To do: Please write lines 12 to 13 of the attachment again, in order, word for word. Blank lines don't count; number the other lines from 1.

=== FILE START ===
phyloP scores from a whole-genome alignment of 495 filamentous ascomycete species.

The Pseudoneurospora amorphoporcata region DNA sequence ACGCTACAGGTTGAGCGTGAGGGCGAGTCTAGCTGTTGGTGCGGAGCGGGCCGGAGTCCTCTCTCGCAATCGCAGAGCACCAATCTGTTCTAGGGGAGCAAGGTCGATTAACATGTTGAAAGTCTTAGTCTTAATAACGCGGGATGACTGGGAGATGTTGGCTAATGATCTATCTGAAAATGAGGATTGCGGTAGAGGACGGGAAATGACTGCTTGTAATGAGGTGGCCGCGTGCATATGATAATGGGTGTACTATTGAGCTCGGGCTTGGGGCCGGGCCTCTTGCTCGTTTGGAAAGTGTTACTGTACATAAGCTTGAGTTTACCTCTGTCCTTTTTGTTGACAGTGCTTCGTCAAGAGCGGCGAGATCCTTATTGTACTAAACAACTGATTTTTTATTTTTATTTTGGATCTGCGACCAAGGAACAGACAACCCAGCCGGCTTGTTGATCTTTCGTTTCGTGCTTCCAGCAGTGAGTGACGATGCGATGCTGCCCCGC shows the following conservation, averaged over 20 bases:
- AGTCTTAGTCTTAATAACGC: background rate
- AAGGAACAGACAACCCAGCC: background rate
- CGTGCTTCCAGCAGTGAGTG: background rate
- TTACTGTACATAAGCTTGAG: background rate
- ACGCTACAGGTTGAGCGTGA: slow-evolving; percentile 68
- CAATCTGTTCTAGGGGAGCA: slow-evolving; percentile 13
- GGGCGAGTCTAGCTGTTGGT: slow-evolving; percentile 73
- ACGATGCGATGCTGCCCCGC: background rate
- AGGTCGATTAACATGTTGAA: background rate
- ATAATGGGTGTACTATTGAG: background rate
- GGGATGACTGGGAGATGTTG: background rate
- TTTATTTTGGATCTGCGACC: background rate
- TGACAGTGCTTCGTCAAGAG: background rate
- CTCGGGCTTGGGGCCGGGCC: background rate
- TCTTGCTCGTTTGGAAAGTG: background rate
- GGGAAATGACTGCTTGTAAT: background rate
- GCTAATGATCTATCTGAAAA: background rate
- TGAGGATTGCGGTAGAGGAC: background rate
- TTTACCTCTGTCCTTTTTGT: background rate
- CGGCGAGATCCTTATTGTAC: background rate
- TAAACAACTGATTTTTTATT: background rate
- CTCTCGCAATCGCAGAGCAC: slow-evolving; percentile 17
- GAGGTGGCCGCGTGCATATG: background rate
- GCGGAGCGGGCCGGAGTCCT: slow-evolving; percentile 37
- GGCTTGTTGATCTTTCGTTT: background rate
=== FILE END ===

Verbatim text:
- ATAATGGGTGTACTATTGAG: background rate
- GGGATGACTGGGAGATGTTG: background rate